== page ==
Sometimes while presiding at the Eucharist or preaching, I scan the faces in the front pews. What do they reveal? A few are eager, attentive, focused on what’s happening, but a goodly number of faces, particularly among the young, speak of boredom, of dram duty, and of a resignation that says: I have to be in the church just now, though I wish I was elsewhere. These reactions are, of course, understandable. We’re human after all, flesh and blood, and when we try to focus on the world of spirit or on what relativizes flesh and blood, mortality and self-sacrifice, we can expect that most times the reality of this life will trump the promise of other world.
Sometimes, gazing at those faces staring back at me in church, I’m reminded of a scene that Virginia Woolf describes in her novel, The Waves. The scene is a chapel in a boarding school in England where one of the churchwardens is giving the students a spiritual admonition during a worship service. This particular churchwarden isn’t much respected by the students, but that’s not the deepest reason why one student, Neville, is put off by his words, and by what’s happening in general in that worship service. Something inside him is in resistance, not just against the words of this particular churchwarden, whom he disrespects, but against the very world of which this churchwarden is speaking. In essence, young Neville’s blood is too warm at that moment to find palatable any words that speak of contingency, mortality, abnegation, the cross, silence, or of the other world; instead his youthful blood is silently pressuring for the opposite, health, youth, sex, companionship, status, fame, and pleasure.
And so he seeks a distraction. He doesn’t want to see the churchwarden’s face, doesn’t want to hear his words, doesn’t want to hear about God, doesn’t want to hear about afterlife, doesn’t want to be reminded of human mortality, and doesn’t want to hear of sacrifice. Like a drug addict, he needs a fix and, in his case, that means fixating on something powerful enough to be religious, powerful enough to match the other world’s offer of eternal life, something worthy of the admiration that he somewhere knows he needs to give to somebody. And he knows exactly where to look. He fixes his gaze and his admiration on the one person in that chapel, a young man named Percival, who, to his youthful mind, is a true incarnation of life and a god worthy of being worshipped. Here’s how Woolf describes it:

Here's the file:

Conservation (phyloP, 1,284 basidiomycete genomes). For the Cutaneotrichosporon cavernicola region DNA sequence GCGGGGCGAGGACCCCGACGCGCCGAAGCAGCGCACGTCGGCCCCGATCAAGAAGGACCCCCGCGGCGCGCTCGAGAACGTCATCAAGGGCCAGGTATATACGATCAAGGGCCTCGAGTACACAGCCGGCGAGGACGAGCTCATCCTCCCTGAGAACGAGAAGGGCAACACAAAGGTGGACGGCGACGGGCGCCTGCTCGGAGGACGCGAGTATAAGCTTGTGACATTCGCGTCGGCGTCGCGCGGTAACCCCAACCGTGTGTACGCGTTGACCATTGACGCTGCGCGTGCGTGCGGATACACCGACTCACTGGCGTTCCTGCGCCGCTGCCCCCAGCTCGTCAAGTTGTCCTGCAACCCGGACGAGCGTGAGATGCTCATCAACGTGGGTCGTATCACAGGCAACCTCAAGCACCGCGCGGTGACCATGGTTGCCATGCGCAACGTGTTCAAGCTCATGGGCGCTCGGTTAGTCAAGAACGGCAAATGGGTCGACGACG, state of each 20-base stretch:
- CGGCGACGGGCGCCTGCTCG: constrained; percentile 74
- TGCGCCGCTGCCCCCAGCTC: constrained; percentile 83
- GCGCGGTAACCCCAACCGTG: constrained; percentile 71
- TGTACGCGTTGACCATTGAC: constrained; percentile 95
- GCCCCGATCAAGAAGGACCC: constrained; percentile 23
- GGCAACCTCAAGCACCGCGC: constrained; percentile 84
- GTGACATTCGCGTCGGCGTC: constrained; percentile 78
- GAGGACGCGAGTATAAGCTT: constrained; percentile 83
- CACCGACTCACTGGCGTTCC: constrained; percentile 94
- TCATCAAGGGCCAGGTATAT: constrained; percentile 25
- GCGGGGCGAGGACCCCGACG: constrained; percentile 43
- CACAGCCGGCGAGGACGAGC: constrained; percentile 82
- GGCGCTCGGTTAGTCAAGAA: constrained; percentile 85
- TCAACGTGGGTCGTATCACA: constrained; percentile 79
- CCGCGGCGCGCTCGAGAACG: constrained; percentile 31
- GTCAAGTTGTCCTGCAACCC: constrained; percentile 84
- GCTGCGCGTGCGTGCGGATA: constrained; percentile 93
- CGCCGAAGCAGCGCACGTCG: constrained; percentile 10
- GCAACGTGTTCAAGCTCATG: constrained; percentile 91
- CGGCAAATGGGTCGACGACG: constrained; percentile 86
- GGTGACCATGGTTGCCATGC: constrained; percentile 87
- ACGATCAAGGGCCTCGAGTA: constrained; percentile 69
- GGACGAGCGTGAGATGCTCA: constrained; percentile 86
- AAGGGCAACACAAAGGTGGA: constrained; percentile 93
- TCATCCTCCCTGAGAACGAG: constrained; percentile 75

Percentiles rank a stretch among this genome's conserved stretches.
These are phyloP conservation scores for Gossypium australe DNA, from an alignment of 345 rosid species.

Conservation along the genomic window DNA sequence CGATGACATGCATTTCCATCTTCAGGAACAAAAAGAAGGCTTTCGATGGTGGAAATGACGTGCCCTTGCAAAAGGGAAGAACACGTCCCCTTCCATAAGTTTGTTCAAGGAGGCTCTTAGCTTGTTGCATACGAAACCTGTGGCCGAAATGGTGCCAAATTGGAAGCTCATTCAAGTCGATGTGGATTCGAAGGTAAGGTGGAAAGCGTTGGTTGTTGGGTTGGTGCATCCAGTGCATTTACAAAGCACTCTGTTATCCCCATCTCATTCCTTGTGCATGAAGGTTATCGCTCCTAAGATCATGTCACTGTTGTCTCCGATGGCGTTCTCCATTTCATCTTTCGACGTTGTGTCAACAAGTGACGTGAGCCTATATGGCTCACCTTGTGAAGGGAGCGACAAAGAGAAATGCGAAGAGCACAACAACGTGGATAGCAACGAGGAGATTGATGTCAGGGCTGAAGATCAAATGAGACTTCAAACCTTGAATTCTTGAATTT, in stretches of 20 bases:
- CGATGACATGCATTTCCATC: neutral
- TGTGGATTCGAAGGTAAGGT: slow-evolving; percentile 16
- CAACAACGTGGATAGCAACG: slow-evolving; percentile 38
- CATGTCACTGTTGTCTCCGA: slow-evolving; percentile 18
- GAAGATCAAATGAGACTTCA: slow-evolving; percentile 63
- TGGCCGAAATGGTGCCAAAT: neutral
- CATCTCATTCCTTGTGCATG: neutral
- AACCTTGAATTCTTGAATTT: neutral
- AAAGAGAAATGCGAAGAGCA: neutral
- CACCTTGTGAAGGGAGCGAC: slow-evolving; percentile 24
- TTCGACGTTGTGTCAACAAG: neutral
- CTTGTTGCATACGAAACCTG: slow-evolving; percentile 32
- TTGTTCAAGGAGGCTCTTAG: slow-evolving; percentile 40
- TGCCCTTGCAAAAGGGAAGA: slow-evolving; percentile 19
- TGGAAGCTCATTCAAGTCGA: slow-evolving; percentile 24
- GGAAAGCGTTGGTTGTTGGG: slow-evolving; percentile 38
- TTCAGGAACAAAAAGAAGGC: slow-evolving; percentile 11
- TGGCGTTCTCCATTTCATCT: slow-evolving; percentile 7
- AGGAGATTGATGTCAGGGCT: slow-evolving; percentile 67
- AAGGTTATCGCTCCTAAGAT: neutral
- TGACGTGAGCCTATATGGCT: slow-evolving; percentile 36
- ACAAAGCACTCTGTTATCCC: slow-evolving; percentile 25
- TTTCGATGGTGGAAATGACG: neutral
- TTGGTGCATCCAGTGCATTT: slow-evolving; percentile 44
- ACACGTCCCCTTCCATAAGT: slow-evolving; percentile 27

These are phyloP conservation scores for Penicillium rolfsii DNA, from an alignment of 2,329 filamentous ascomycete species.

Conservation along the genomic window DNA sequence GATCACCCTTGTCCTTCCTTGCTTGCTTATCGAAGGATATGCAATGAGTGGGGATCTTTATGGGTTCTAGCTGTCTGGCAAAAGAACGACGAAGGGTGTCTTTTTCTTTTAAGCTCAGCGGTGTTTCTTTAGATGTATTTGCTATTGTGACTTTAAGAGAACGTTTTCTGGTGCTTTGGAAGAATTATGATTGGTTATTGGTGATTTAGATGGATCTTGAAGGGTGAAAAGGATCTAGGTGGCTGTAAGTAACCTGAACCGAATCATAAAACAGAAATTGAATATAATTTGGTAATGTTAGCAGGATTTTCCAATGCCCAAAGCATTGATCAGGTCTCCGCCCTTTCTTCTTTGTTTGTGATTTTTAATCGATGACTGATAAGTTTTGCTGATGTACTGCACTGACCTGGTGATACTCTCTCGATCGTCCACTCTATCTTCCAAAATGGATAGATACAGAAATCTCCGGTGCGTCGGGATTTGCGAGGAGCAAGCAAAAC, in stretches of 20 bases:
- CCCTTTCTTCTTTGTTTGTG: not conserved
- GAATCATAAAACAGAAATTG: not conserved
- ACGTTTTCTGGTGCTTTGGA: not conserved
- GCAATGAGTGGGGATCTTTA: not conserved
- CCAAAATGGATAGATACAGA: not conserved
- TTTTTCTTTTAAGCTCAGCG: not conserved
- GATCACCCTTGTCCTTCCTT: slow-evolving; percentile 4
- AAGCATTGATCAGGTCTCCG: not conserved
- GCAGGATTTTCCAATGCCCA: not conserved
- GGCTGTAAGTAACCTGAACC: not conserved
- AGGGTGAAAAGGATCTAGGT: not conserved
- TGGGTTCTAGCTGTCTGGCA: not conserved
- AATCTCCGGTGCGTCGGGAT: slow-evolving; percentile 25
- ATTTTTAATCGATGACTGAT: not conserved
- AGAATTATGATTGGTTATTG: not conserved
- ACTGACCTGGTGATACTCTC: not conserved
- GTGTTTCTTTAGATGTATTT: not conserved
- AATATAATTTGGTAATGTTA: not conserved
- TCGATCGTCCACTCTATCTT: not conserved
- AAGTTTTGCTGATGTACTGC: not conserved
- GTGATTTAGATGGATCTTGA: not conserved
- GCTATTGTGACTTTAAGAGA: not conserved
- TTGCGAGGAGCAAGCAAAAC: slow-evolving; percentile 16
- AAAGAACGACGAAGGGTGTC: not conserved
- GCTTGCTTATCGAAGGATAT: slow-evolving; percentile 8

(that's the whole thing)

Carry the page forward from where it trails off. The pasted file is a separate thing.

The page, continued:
“The brute menaces my liberty, said Neville, when he prays. Unwarmed by imagination, his words fall cold on my head like paving stones, while the gilt cross heaves on his waistcoat. The words of authority are corrupted by those who speak them. I gibe and mock at this sad religion, at these tremulous, grief-stricken figures advancing, cadaverous and wounded. … Now I will lean sideways as if to scratch my thigh. So I will see Percival. There he sits, upright among the smaller fry. He breathes through his straight nose rather heavily. His blue and oddly inexpressive eyes are fixed with pagan indifference upon the pillar opposite. He would make an admirable churchwarden. He should have a birch and beat little boys for misdemeanors. He is allied with the Latin phrases on the memorial brasses. He sees nothing; he hears nothing. He is remote from us all in a pagan universe. But look how he flicks his hand to the back of his neck. For such gestures one falls hopelessly in love for a lifetime.”
I cite this description with more than a little sympathy because I too was once that young boy, Neville, sitting in various religious settings with my heart and mind in resistance, quiet outwardly, squirming inwardly, because I did not want to hear or acknowledge anything that didn’t, to my mind, honor the reality I felt so undeniably inside my own blood. I didn’t want to be reminded that my health was fragile, that my youth was passing, that this life wasn’t central, and that we weren’t supposed to be thinking so much about sex. I didn’t want to hear about mortality, that we will all die sometime; I didn’t want to hear about the cross, that it’s only by dying that we come to life; and I didn’t want to be asked to focus attention on the other world, I wanted this world. I accepted that the church was important, but, for me, the sports arena was more real and more alluring. And, like young Neville, I too had my Percivals, certain peers, certain sports idols, and certain movie stars whose enviable bodies and perfect gestures were the life and immortality I, in fact, yearned for and whose lives didn’t seem to have the limits of my own.
But, I think, God likes this kind of youthful resistance, and built it into us. Why? Because the stronger the resistance, the richer the final harmony.